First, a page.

African themes for new World Cup stadiums

2009-11-24 12:09

South Africa has pulled out all the stops in building five new

stadiums and upgrading five others for the World Cup.

Initial fears that the new stadiums would not be completed on time

for the tournament because of a late start to construction in some places and a

series of worker strikes have come to naught.

With six months to go until kick-off, eight of the grounds are

completed and the remaining two - Soccer City in Johannesburg and Cape Town

Stadium - are within striking distance.

Visually, the 400 000 or so foreign visitors expected at the

tournament are in for a treat.

From the calabash-shaped Soccer City showpiece in Johannesburg to

Durban’s arch-endowed Moses Mabhida stadium and Cape Town’s

exquisitely-appointed Greenpoint venue, South Africa is out to show that African

and world-class – a buzzword here – are not incompatible.

To press home the point some of the stadiums have African-inspired

designs or touches.

Soccer City

The calabash, which lends its shape to Soccer City, is a gourd-like

vegetable that is hollowed out and used as a container for food or water.

“In essence the calabash represents Africa’s great appreciation for

life and is also indicative of our spirit of ubuntu (an African philosophy of

shared humanity),” according to the City of Johannesburg.

The 89 000-seat venue, which was the most costly of the upgrades at

R3,4 billion, is covered in red and brown tiles that glow in the setting sun and

at night is lit up from below by a “pit of fire“, giving it the aspect of a

simmering cauldron.

Mbombela

Stadium

While the cooking pot is an apt symbol for Johannesburg as a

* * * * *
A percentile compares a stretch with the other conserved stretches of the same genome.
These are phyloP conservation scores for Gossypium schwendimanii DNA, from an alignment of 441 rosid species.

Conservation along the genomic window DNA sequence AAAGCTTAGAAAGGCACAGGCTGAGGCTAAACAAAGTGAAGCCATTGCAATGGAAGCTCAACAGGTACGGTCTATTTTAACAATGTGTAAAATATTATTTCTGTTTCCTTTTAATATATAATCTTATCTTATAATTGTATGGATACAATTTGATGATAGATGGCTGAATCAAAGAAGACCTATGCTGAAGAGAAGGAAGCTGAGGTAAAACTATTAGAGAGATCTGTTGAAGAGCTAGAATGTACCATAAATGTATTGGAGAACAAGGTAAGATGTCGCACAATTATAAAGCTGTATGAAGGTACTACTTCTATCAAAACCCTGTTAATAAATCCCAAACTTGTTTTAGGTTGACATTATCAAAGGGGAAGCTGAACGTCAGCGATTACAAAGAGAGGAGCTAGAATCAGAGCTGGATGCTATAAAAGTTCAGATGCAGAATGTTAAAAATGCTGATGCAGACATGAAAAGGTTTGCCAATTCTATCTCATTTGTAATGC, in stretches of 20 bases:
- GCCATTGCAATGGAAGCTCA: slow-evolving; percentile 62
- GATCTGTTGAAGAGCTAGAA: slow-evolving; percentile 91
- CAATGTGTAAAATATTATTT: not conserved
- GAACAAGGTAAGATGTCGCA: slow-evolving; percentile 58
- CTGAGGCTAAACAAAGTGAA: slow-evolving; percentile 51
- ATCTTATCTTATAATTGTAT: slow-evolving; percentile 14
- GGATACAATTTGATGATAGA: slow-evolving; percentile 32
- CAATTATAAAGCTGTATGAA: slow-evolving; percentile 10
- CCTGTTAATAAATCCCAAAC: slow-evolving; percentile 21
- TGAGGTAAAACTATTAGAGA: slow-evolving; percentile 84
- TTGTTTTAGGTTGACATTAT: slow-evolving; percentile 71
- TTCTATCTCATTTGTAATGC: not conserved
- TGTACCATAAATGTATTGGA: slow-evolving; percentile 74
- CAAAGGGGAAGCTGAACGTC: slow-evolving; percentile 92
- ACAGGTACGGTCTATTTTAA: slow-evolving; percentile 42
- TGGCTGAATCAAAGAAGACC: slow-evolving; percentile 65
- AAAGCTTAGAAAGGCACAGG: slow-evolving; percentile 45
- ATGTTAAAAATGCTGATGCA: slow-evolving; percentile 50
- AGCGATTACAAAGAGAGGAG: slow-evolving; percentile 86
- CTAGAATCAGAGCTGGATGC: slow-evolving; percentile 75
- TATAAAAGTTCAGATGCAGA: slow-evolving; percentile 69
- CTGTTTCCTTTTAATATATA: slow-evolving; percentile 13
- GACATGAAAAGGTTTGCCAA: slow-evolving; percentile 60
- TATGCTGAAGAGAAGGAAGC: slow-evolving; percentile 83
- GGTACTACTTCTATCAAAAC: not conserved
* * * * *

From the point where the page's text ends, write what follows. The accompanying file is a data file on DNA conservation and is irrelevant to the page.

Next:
melting pot of cultures, the giraffe inspired a key detail on Mbombela stadium

in Nelspruit, Mpumalanga.

Set in a rolling landscape of citrus orchards on the doorstep of

Kruger National Park, the new, R1,3 billion, 45 000-seat stadium is supported by

18 giant orange pylons in the shape of giraffes.

Peter Mokaba

Stadium

Africa’s most recognisable tree, the baobab, features in the design

of a new stadium in northern Limpopo province. The four corner columns

supporting the roof on Peter Mokaba Stadium, a 45 000-seat venue in Polokwane,

represent the “upside-down tree” – although the similarities are not immediately

obvious.

Moses Mabhida

Stadium

While there is nothing obviously African about Moses Mabhida

Stadium in Durban, the port city is hoping that the semi-final venue, which

includes an athletics track and is part of a precinct including a 50m swimming

pool, will host the first Olympic Games in Africa in 2024.

Situated on the shores of the Indian Ocean, the new 70 000-seat

stadium is architecturally the most daring, being straddled by a central 106m

high arch, which visitors can ascend in a cable car for a bird’s eye view of the

city – or a bungee jump, if they have the gumption.

Cape Town

Stadium

As far as location goes, however, Cape Town’s new Greenpoint

stadium, or Cape Town Stadium as it was recently renamed, sweeps the

boards.

The 68 000-seater stadium, which will host several games including

a semi-final game, is sandwiched between Table Mountain and the Atlantic Ocean

with views across to Robben Island. At R4,5 billion it is the priciest of the 10

venues - the choice of location having added substantially to the bill.

Nelson Mandela Bay

Stadium

The first of the new stadiums to be completed back in June, a whole

year before the Cup, was Nelson Mandela Bay Stadium in Port Elizabeth. The

stadium is the first dedicated to football in the capital of Eastern Cape

province and is named after former president Nelson Mandela, who hails from the

area.

The 47 000-seat stadium which overlooks a lake and has a striking

fluted roof, has already hosted several international rugby and football games

this year.

Others

Four other stadiums underwent smaller upgrades for the tournament:

Ellis Park in Johannesburg, Loftus Versfeld in Pretoria, the Royal Bafokeng

Stadium outside Rustenburg in North-West province and Free State Stadium in

Bloemfontein.

Labour Research Service, a Cape Town-based trade union think-tank,

estimates the final bill for the 10 stadiums and related infrastructure will

come out at R17,4 billion.


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